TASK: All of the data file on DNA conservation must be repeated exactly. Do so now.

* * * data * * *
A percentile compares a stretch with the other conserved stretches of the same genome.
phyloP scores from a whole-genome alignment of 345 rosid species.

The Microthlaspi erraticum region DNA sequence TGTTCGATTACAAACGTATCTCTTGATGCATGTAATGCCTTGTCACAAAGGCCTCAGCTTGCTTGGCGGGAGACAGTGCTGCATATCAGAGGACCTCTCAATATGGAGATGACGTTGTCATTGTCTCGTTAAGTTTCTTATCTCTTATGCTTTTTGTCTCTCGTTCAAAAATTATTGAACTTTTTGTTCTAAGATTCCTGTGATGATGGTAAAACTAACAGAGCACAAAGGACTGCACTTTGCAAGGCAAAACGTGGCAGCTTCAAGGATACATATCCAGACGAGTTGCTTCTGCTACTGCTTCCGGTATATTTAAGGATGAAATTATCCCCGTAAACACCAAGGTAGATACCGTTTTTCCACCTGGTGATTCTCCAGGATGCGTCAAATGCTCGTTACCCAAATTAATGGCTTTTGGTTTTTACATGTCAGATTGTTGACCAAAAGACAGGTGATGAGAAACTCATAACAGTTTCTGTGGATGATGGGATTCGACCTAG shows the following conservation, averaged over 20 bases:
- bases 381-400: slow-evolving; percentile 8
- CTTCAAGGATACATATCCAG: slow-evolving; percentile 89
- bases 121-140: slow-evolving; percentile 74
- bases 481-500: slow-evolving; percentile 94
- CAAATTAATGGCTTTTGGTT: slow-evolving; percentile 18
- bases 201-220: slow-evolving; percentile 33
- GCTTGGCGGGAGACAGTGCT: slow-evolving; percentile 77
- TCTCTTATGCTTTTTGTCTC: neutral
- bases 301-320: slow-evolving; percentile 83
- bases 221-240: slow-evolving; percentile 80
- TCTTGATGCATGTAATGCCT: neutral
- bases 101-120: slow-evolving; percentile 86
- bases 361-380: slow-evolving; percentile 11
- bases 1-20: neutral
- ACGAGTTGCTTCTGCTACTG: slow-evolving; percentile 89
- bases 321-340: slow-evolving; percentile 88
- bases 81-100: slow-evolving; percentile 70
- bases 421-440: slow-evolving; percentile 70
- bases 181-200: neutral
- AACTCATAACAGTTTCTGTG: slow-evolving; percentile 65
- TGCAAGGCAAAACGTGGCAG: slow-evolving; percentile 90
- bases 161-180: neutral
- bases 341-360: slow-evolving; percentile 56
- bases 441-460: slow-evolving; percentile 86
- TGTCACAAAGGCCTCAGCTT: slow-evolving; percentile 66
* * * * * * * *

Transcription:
A percentile compares a stretch with the other conserved stretches of the same genome.
phyloP scores from a whole-genome alignment of 345 rosid species.

The Microthlaspi erraticum region DNA sequence TGTTCGATTACAAACGTATCTCTTGATGCATGTAATGCCTTGTCACAAAGGCCTCAGCTTGCTTGGCGGGAGACAGTGCTGCATATCAGAGGACCTCTCAATATGGAGATGACGTTGTCATTGTCTCGTTAAGTTTCTTATCTCTTATGCTTTTTGTCTCTCGTTCAAAAATTATTGAACTTTTTGTTCTAAGATTCCTGTGATGATGGTAAAACTAACAGAGCACAAAGGACTGCACTTTGCAAGGCAAAACGTGGCAGCTTCAAGGATACATATCCAGACGAGTTGCTTCTGCTACTGCTTCCGGTATATTTAAGGATGAAATTATCCCCGTAAACACCAAGGTAGATACCGTTTTTCCACCTGGTGATTCTCCAGGATGCGTCAAATGCTCGTTACCCAAATTAATGGCTTTTGGTTTTTACATGTCAGATTGTTGACCAAAAGACAGGTGATGAGAAACTCATAACAGTTTCTGTGGATGATGGGATTCGACCTAG shows the following conservation, averaged over 20 bases:
- bases 381-400: slow-evolving; percentile 8
- CTTCAAGGATACATATCCAG: slow-evolving; percentile 89
- bases 121-140: slow-evolving; percentile 74
- bases 481-500: slow-evolving; percentile 94
- CAAATTAATGGCTTTTGGTT: slow-evolving; percentile 18
- bases 201-220: slow-evolving; percentile 33
- GCTTGGCGGGAGACAGTGCT: slow-evolving; percentile 77
- TCTCTTATGCTTTTTGTCTC: neutral
- bases 301-320: slow-evolving; percentile 83
- bases 221-240: slow-evolving; percentile 80
- TCTTGATGCATGTAATGCCT: neutral
- bases 101-120: slow-evolving; percentile 86
- bases 361-380: slow-evolving; percentile 11
- bases 1-20: neutral
- ACGAGTTGCTTCTGCTACTG: slow-evolving; percentile 89
- bases 321-340: slow-evolving; percentile 88
- bases 81-100: slow-evolving; percentile 70
- bases 421-440: slow-evolving; percentile 70
- bases 181-200: neutral
- AACTCATAACAGTTTCTGTG: slow-evolving; percentile 65
- TGCAAGGCAAAACGTGGCAG: slow-evolving; percentile 90
- bases 161-180: neutral
- bases 341-360: slow-evolving; percentile 56
- bases 441-460: slow-evolving; percentile 86
- TGTCACAAAGGCCTCAGCTT: slow-evolving; percentile 66